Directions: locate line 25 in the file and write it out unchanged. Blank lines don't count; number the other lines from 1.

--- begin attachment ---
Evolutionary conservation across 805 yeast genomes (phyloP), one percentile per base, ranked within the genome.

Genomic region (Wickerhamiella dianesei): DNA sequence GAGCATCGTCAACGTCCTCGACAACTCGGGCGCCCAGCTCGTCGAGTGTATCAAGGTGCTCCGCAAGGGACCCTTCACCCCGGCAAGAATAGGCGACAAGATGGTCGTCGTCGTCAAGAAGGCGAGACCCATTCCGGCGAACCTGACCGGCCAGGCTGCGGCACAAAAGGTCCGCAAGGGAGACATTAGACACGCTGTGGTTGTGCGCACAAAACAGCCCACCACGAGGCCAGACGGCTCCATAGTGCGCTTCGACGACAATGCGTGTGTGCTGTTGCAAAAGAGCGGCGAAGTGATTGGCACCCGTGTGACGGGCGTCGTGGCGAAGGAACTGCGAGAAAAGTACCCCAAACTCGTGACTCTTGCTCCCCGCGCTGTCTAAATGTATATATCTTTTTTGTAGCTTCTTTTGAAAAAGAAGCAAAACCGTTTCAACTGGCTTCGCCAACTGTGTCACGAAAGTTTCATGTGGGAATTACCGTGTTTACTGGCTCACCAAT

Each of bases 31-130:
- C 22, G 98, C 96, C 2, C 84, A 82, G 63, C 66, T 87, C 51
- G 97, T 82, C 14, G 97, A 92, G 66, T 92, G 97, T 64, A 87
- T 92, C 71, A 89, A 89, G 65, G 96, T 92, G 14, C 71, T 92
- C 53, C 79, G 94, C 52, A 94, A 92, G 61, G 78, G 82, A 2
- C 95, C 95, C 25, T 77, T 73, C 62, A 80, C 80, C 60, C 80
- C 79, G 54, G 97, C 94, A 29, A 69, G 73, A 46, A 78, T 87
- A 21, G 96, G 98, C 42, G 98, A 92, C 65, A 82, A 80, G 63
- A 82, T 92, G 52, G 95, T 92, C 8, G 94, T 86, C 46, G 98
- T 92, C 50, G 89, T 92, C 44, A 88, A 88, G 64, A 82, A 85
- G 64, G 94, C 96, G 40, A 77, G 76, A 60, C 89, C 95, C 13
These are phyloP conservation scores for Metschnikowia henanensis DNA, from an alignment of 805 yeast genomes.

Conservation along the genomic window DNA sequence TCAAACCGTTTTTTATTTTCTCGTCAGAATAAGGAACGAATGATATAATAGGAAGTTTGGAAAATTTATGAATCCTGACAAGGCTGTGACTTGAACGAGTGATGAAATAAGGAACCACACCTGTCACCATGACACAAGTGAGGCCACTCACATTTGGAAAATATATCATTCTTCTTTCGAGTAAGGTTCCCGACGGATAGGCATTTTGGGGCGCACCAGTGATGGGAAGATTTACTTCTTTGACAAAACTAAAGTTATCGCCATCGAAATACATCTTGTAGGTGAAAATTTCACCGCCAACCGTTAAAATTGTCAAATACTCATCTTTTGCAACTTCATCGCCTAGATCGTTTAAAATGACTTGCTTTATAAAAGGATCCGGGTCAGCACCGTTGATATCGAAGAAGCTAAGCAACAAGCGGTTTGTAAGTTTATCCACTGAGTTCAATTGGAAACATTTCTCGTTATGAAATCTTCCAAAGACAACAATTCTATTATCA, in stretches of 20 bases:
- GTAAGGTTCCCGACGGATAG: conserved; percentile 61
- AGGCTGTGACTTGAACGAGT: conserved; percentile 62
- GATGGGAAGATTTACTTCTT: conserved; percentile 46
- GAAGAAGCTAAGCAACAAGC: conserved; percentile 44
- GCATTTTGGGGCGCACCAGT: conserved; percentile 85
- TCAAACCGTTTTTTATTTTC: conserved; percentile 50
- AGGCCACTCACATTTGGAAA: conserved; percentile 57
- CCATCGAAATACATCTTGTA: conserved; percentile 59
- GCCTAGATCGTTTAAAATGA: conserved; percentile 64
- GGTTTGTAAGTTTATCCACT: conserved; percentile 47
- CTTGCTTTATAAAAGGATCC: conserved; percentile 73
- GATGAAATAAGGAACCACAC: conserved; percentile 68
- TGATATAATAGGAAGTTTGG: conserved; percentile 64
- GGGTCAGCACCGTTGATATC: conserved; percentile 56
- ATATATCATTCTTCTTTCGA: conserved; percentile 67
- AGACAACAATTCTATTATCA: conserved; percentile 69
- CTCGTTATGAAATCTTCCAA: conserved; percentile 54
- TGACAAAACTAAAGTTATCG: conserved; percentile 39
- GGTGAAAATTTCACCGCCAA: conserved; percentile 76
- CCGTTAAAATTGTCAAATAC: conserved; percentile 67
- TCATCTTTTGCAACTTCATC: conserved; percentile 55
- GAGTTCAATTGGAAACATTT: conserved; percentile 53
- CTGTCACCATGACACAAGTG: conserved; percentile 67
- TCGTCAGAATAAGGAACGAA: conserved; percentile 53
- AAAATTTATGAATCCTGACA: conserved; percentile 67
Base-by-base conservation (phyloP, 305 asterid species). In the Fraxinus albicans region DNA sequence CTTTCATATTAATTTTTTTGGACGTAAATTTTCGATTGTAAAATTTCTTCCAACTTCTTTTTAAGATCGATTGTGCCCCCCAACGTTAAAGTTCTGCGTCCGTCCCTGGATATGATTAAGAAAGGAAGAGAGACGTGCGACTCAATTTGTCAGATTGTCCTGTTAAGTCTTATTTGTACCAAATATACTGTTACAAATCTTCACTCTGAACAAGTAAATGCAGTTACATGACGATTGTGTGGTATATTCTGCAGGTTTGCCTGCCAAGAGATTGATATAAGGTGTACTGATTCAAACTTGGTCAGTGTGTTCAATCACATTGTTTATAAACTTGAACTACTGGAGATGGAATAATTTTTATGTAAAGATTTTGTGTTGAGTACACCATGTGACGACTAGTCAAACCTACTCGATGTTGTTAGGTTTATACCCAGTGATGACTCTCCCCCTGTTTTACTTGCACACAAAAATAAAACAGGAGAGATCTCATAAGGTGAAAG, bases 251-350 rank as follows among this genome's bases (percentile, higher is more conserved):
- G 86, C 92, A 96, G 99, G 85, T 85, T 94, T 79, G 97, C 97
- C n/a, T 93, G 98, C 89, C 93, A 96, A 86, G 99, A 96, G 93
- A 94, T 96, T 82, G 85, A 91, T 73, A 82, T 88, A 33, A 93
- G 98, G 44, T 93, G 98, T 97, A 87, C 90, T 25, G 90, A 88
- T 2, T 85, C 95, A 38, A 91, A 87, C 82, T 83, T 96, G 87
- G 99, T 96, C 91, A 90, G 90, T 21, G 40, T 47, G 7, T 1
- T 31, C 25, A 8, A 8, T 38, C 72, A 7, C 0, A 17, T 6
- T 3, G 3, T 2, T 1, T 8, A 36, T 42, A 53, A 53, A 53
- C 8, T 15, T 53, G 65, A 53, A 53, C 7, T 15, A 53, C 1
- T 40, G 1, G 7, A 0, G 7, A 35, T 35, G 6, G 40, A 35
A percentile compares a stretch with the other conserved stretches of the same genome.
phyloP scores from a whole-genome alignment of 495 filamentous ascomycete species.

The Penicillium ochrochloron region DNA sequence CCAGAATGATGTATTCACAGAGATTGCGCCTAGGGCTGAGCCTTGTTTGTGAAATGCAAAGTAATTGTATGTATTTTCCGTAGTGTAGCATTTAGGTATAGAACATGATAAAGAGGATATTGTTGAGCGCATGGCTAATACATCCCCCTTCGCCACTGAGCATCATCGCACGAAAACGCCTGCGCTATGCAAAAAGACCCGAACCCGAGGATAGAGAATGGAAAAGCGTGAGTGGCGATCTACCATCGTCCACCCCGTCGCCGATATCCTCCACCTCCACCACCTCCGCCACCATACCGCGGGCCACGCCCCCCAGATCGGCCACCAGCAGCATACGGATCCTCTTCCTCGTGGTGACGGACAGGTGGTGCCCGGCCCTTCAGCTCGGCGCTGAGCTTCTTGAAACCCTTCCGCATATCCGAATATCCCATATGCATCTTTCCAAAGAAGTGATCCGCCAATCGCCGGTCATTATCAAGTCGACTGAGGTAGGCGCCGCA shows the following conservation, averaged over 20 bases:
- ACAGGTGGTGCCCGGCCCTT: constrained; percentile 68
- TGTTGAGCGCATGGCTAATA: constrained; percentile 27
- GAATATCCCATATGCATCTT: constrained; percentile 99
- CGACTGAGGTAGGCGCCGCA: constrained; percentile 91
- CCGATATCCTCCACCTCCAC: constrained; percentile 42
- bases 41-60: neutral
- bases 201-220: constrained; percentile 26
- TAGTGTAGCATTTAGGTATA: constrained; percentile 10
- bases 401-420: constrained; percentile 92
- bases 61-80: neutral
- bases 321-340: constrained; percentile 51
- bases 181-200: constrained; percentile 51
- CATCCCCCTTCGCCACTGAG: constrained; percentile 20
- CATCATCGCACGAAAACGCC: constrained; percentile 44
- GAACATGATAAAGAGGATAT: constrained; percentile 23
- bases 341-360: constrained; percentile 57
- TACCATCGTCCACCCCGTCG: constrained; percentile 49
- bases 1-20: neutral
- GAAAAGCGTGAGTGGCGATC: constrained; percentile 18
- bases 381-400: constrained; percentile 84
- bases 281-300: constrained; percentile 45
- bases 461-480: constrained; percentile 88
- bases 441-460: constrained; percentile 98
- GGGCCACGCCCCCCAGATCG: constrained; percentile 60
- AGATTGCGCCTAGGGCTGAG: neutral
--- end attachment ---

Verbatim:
- GGTTTGTAAGTTTATCCACT: conserved; percentile 47